Delivering the results

Warren Morgan

Labour’s manifesto should be bold on local government. Councils are on the front line of delivery on social care, housing, the environment, economic growth, community cohesion and doorstep issues that matter most to voters. What local government does impacts on all of us, every day.

Local government is the arena where many of the Conservative’s most damaging and misleading policies have been played out; localism, devolution, the social care precept, extensions of the right to buy, and the ending of the revenue support grant. It is time for Labour to dominate that arena with a radical and innovative set of policy proposals putting power back into the hands of local people and the politicians they elect.

Labour should propose a fundamental review of how both local government and social care are funded. They are inextricably linked, and far too reliant on outdated property taxes. The piecemeal reforms of the current government in adding 2 per cent to council tax bills to fund social care, and the full retention of business rates, do not go far enough. The trend towards councils bidding for ever shrinking pots of money to be spent on projects determined by Whitehall should end.

Councils need the freedoms and flexibilities thus far only offered to directly elected mayors to use levies to tackle pollution, infrastructure issues and housing challenges. Where responsibilities are given to councils by central government, funding or revenue raising powers should follow.

With these freedoms and flexibilities should come real devolution, true localism with powers passed not just to city and town halls but to neighbourhoods as well. Communities should have the means to identify and address priority issues they live with daily, in partnership with their council. Community partnership is one means of moving local government closer to those it serves, the other is digital engagement that makes councils as accessible and responsive as Amazon or Facebook.

Local government has a vital role to play in delivering the homes Britain needs. Councils should be able to act in the local housing market in the interests of residents and the local economy, ensuring a supply of affordable homes for people working at all levels in the public, private and voluntary sectors.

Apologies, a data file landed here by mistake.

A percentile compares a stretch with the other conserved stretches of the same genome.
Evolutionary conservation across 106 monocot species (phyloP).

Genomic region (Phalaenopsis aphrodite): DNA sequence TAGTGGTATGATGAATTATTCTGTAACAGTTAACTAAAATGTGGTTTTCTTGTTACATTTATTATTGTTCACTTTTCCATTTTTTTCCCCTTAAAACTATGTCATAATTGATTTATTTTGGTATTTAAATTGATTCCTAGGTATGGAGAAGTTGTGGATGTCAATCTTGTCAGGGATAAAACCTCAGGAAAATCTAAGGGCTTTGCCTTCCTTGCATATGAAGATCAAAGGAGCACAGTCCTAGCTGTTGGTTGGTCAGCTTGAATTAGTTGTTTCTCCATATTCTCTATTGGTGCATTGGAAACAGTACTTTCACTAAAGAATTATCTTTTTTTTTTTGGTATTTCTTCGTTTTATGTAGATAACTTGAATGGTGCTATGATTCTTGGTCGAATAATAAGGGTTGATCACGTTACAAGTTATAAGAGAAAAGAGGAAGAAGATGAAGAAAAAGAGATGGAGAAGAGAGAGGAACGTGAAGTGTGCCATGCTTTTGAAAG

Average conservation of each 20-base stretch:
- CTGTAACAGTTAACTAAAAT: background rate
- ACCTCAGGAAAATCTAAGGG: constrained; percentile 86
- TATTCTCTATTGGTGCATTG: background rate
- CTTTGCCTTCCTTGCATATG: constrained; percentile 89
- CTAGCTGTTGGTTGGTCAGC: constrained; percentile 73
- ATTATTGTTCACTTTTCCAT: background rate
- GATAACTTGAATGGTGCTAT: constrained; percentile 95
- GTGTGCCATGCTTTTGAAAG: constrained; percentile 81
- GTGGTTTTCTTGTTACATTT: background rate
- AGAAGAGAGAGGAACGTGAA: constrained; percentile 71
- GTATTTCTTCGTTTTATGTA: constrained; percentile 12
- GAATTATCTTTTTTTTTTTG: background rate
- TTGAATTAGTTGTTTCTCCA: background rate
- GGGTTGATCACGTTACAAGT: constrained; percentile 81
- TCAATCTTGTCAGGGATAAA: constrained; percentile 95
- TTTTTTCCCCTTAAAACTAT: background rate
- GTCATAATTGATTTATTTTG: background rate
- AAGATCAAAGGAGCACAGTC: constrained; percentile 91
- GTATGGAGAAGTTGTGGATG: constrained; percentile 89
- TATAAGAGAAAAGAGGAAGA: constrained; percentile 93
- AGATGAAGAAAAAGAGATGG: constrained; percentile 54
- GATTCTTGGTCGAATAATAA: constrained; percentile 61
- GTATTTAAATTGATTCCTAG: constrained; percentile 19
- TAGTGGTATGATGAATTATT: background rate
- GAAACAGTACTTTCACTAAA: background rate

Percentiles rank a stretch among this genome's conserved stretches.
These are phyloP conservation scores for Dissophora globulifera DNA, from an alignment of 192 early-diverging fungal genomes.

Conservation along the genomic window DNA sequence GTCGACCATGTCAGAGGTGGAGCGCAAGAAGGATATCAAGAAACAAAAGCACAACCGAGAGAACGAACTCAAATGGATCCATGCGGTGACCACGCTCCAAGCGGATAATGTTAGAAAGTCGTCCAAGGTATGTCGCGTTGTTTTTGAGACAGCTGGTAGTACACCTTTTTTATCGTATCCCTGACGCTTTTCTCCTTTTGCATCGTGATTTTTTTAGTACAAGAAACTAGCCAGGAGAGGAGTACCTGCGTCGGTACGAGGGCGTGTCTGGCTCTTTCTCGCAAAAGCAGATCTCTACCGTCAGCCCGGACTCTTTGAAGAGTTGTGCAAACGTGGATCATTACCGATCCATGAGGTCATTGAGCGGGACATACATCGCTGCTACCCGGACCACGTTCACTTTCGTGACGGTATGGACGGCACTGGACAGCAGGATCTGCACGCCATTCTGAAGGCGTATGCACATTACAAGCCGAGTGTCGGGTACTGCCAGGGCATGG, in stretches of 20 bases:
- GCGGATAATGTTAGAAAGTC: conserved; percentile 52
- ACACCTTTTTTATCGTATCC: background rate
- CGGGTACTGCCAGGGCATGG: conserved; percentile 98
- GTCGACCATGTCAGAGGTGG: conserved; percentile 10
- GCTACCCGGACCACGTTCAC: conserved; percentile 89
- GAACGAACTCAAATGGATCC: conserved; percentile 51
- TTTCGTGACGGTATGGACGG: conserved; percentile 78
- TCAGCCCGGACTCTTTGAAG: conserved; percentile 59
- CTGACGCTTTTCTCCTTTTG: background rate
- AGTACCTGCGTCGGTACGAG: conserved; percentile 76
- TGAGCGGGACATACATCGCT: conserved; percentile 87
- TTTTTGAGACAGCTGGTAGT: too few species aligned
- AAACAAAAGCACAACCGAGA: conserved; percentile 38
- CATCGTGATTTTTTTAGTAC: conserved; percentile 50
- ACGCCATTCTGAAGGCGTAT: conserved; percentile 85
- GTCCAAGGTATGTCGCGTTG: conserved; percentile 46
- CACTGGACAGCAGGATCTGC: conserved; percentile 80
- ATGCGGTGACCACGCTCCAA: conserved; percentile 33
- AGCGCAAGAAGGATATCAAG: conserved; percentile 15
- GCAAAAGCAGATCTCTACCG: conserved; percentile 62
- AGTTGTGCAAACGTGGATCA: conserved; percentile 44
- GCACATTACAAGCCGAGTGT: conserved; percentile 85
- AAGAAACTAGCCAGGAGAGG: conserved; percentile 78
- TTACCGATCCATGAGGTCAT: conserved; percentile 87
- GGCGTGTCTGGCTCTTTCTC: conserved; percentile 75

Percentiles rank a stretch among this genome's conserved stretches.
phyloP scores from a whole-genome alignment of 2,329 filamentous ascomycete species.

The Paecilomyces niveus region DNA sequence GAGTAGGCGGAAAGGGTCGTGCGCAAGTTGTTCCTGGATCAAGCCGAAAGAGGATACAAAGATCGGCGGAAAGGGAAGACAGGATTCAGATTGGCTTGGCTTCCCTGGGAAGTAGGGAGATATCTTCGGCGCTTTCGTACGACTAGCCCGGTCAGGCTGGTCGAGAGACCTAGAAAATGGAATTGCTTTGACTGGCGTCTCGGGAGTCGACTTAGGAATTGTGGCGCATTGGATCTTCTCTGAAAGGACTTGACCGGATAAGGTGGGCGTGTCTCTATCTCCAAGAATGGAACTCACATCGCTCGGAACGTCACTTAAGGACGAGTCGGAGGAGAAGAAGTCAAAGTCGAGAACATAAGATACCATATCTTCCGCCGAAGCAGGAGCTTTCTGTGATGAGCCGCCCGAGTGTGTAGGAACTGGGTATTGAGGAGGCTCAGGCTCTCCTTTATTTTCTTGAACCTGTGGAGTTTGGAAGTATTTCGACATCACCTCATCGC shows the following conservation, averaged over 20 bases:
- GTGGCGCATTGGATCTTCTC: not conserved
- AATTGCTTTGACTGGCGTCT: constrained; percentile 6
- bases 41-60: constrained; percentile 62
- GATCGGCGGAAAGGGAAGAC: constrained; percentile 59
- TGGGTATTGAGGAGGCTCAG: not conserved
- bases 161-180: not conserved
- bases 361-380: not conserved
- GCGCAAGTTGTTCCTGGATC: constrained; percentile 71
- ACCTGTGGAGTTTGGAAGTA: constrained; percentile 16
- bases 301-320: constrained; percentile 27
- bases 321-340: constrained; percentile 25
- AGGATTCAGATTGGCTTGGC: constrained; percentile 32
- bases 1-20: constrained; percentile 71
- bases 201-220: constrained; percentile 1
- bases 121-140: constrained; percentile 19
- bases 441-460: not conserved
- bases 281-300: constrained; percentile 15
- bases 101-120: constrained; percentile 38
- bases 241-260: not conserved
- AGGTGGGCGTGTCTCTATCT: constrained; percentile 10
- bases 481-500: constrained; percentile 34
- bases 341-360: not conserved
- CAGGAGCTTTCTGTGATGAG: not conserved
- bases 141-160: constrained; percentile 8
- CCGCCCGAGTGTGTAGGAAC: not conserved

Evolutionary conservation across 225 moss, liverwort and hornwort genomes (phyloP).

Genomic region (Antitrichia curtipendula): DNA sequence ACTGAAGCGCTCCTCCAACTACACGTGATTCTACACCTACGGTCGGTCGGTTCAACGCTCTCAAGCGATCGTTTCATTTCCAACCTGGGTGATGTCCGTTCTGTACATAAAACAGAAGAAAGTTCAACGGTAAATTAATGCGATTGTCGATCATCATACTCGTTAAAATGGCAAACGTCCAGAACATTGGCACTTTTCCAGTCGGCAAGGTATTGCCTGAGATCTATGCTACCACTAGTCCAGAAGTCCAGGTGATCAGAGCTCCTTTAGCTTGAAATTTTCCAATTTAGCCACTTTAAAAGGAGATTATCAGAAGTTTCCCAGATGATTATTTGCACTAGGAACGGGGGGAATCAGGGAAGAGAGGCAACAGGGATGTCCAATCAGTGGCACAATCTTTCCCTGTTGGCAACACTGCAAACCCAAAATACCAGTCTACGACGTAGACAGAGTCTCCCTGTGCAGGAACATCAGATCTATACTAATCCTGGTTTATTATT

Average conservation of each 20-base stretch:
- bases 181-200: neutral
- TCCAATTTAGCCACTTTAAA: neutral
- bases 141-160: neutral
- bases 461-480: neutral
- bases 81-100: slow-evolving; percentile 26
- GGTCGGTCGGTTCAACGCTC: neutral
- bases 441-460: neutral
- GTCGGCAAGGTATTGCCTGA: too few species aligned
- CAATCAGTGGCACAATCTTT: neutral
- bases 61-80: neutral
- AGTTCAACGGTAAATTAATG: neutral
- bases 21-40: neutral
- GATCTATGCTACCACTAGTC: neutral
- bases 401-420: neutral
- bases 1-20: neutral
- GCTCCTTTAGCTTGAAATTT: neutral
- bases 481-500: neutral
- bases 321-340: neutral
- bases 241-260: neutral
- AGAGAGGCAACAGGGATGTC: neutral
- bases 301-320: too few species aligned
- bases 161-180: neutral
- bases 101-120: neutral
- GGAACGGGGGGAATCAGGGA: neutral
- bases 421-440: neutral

Councils must be free to build and buy, whether council housing or joint venture schemes and Right to Buy should be rolled back to previous limits. The ability to manage the levels of buy-to-rent and houses in multiple occupancy s ought to be considered.

The power for councils to create, build and run schools to address local need should be restored.

Planning powers and the ability to shape the local built environment, lost in the National Planning Policy Framework, should be handed back.

The strength of local government to ensure that infrastructure, from homes to hospitals, schools to GP surgeries, roads to ultra-high speed broadband, is delivered should be the goal of a Labour government.

The structures within which local government operates is increasingly complex. Districts, counties, unitaries, metropolitan, sub-national. Different geographies for economy, health, transport. Accountability is diffuse, devolution is directionless, coordination complex.

Localism needs planning and coordination, as well as the ability to allow reform along the principle of “what works”. The multiple, overlapping boundaries that are often a characteristic of regional bodies should be replaced by clear, common boundaries. Local government should be lean, local and responsive. Lean not in the sense of outsourcing to the cheapest provider, but lean in terms of layers. Accountability and responsibility should be clear.

Councils like mine provide hundreds of different services that people need every time they leave the house, from walking along a clean and well-lit street to a meal at a restaurant that isn’t going to cause food poisoning. From building control to nightclub licensing, children’s centre nurseries to homemade for older people. From supporting SMEs to attracting multi-million pound investments.

Labour should offer a vision of local government that ensures the basics are delivered well, that ensures the vulnerable are well cared for and safeguarded, and where local and regional economic growth delivers for the whole community.

The Co-operative Councils Innovation Network and LGA Labour have dozens of examples of where Labour in power locally has risen to the challenges of rising pressures and falling funding with innovation, vision and competence, through a knowledge of the area it serves and the people who live there.

In towns and cities across the UK Labour in local government is providing the leadership and delivering the results residents want. The model for a successful Labour government in Westminster is there in council chambers and city halls from Brighton to Blackpool, London to Manchester and beyond.

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